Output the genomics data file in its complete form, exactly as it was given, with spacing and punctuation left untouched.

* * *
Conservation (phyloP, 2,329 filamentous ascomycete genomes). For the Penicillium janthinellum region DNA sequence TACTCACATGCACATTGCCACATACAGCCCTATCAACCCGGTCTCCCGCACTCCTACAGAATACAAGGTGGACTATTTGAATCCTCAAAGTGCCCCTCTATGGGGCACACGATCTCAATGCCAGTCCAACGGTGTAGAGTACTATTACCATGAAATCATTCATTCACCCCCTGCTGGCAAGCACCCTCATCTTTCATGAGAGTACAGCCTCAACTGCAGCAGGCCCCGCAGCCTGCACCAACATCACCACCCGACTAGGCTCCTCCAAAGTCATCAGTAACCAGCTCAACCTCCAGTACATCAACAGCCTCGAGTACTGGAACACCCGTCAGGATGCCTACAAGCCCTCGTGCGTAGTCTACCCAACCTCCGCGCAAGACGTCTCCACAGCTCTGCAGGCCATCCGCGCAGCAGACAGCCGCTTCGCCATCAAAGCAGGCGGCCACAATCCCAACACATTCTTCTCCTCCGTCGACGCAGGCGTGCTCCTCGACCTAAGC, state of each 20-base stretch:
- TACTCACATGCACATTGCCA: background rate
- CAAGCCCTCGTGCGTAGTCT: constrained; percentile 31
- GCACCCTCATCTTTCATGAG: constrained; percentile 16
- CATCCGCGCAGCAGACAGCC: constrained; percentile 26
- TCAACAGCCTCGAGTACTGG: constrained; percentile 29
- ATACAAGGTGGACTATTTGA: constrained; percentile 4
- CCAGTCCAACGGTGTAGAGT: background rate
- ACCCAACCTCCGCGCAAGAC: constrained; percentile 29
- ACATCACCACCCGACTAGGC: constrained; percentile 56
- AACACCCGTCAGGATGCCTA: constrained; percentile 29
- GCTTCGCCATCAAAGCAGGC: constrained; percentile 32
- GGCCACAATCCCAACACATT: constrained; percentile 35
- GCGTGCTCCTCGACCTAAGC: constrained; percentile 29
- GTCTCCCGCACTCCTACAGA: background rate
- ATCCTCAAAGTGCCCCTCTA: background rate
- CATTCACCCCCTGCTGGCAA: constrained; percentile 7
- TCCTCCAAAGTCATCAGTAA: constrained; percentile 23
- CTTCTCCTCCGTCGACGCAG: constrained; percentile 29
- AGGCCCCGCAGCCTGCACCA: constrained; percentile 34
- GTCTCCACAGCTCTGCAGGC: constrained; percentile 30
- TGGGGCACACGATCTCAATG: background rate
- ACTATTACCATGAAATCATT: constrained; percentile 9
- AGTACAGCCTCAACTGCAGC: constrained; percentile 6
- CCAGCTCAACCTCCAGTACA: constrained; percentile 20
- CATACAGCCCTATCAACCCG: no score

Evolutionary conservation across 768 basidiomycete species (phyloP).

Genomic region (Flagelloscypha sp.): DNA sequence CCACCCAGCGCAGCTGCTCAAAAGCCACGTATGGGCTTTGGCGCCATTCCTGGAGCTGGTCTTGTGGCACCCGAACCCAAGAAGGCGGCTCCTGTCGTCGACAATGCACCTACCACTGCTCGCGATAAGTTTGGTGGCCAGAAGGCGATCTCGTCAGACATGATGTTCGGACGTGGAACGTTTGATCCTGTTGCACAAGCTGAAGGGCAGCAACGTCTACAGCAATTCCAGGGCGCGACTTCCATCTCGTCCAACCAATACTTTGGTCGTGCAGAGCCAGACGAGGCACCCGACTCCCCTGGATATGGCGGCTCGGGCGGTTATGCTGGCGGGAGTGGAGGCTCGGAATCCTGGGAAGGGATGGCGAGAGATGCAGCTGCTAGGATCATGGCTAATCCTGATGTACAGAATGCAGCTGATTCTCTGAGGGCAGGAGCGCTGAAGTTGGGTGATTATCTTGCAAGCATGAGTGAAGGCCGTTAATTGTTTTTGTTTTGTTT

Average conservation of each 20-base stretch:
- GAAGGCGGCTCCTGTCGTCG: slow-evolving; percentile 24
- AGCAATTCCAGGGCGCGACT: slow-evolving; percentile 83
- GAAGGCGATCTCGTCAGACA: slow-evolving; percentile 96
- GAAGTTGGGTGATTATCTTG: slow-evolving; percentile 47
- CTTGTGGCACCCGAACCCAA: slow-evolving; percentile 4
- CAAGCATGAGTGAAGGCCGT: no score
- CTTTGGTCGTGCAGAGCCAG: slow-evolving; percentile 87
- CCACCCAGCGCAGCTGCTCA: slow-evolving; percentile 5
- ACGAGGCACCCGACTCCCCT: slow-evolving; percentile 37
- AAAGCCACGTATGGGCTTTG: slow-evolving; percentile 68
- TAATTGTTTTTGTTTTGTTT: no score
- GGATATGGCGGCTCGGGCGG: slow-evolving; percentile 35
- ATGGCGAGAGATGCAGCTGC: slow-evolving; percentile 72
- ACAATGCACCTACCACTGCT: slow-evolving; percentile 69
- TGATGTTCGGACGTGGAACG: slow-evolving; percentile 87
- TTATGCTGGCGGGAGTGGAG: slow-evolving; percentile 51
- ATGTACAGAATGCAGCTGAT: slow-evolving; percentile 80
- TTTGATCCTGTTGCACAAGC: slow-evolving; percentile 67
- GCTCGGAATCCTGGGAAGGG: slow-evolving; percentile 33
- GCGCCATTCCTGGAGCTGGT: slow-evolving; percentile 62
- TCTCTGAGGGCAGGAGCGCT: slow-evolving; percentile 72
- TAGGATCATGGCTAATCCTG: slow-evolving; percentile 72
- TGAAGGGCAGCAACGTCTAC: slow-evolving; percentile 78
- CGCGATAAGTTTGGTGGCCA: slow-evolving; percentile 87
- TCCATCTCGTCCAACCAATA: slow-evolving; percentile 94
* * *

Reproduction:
Conservation (phyloP, 2,329 filamentous ascomycete genomes). For the Penicillium janthinellum region DNA sequence TACTCACATGCACATTGCCACATACAGCCCTATCAACCCGGTCTCCCGCACTCCTACAGAATACAAGGTGGACTATTTGAATCCTCAAAGTGCCCCTCTATGGGGCACACGATCTCAATGCCAGTCCAACGGTGTAGAGTACTATTACCATGAAATCATTCATTCACCCCCTGCTGGCAAGCACCCTCATCTTTCATGAGAGTACAGCCTCAACTGCAGCAGGCCCCGCAGCCTGCACCAACATCACCACCCGACTAGGCTCCTCCAAAGTCATCAGTAACCAGCTCAACCTCCAGTACATCAACAGCCTCGAGTACTGGAACACCCGTCAGGATGCCTACAAGCCCTCGTGCGTAGTCTACCCAACCTCCGCGCAAGACGTCTCCACAGCTCTGCAGGCCATCCGCGCAGCAGACAGCCGCTTCGCCATCAAAGCAGGCGGCCACAATCCCAACACATTCTTCTCCTCCGTCGACGCAGGCGTGCTCCTCGACCTAAGC, state of each 20-base stretch:
- TACTCACATGCACATTGCCA: background rate
- CAAGCCCTCGTGCGTAGTCT: constrained; percentile 31
- GCACCCTCATCTTTCATGAG: constrained; percentile 16
- CATCCGCGCAGCAGACAGCC: constrained; percentile 26
- TCAACAGCCTCGAGTACTGG: constrained; percentile 29
- ATACAAGGTGGACTATTTGA: constrained; percentile 4
- CCAGTCCAACGGTGTAGAGT: background rate
- ACCCAACCTCCGCGCAAGAC: constrained; percentile 29
- ACATCACCACCCGACTAGGC: constrained; percentile 56
- AACACCCGTCAGGATGCCTA: constrained; percentile 29
- GCTTCGCCATCAAAGCAGGC: constrained; percentile 32
- GGCCACAATCCCAACACATT: constrained; percentile 35
- GCGTGCTCCTCGACCTAAGC: constrained; percentile 29
- GTCTCCCGCACTCCTACAGA: background rate
- ATCCTCAAAGTGCCCCTCTA: background rate
- CATTCACCCCCTGCTGGCAA: constrained; percentile 7
- TCCTCCAAAGTCATCAGTAA: constrained; percentile 23
- CTTCTCCTCCGTCGACGCAG: constrained; percentile 29
- AGGCCCCGCAGCCTGCACCA: constrained; percentile 34
- GTCTCCACAGCTCTGCAGGC: constrained; percentile 30
- TGGGGCACACGATCTCAATG: background rate
- ACTATTACCATGAAATCATT: constrained; percentile 9
- AGTACAGCCTCAACTGCAGC: constrained; percentile 6
- CCAGCTCAACCTCCAGTACA: constrained; percentile 20
- CATACAGCCCTATCAACCCG: no score

Evolutionary conservation across 768 basidiomycete species (phyloP).

Genomic region (Flagelloscypha sp.): DNA sequence CCACCCAGCGCAGCTGCTCAAAAGCCACGTATGGGCTTTGGCGCCATTCCTGGAGCTGGTCTTGTGGCACCCGAACCCAAGAAGGCGGCTCCTGTCGTCGACAATGCACCTACCACTGCTCGCGATAAGTTTGGTGGCCAGAAGGCGATCTCGTCAGACATGATGTTCGGACGTGGAACGTTTGATCCTGTTGCACAAGCTGAAGGGCAGCAACGTCTACAGCAATTCCAGGGCGCGACTTCCATCTCGTCCAACCAATACTTTGGTCGTGCAGAGCCAGACGAGGCACCCGACTCCCCTGGATATGGCGGCTCGGGCGGTTATGCTGGCGGGAGTGGAGGCTCGGAATCCTGGGAAGGGATGGCGAGAGATGCAGCTGCTAGGATCATGGCTAATCCTGATGTACAGAATGCAGCTGATTCTCTGAGGGCAGGAGCGCTGAAGTTGGGTGATTATCTTGCAAGCATGAGTGAAGGCCGTTAATTGTTTTTGTTTTGTTT

Average conservation of each 20-base stretch:
- GAAGGCGGCTCCTGTCGTCG: slow-evolving; percentile 24
- AGCAATTCCAGGGCGCGACT: slow-evolving; percentile 83
- GAAGGCGATCTCGTCAGACA: slow-evolving; percentile 96
- GAAGTTGGGTGATTATCTTG: slow-evolving; percentile 47
- CTTGTGGCACCCGAACCCAA: slow-evolving; percentile 4
- CAAGCATGAGTGAAGGCCGT: no score
- CTTTGGTCGTGCAGAGCCAG: slow-evolving; percentile 87
- CCACCCAGCGCAGCTGCTCA: slow-evolving; percentile 5
- ACGAGGCACCCGACTCCCCT: slow-evolving; percentile 37
- AAAGCCACGTATGGGCTTTG: slow-evolving; percentile 68
- TAATTGTTTTTGTTTTGTTT: no score
- GGATATGGCGGCTCGGGCGG: slow-evolving; percentile 35
- ATGGCGAGAGATGCAGCTGC: slow-evolving; percentile 72
- ACAATGCACCTACCACTGCT: slow-evolving; percentile 69
- TGATGTTCGGACGTGGAACG: slow-evolving; percentile 87
- TTATGCTGGCGGGAGTGGAG: slow-evolving; percentile 51
- ATGTACAGAATGCAGCTGAT: slow-evolving; percentile 80
- TTTGATCCTGTTGCACAAGC: slow-evolving; percentile 67
- GCTCGGAATCCTGGGAAGGG: slow-evolving; percentile 33
- GCGCCATTCCTGGAGCTGGT: slow-evolving; percentile 62
- TCTCTGAGGGCAGGAGCGCT: slow-evolving; percentile 72
- TAGGATCATGGCTAATCCTG: slow-evolving; percentile 72
- TGAAGGGCAGCAACGTCTAC: slow-evolving; percentile 78
- CGCGATAAGTTTGGTGGCCA: slow-evolving; percentile 87
- TCCATCTCGTCCAACCAATA: slow-evolving; percentile 94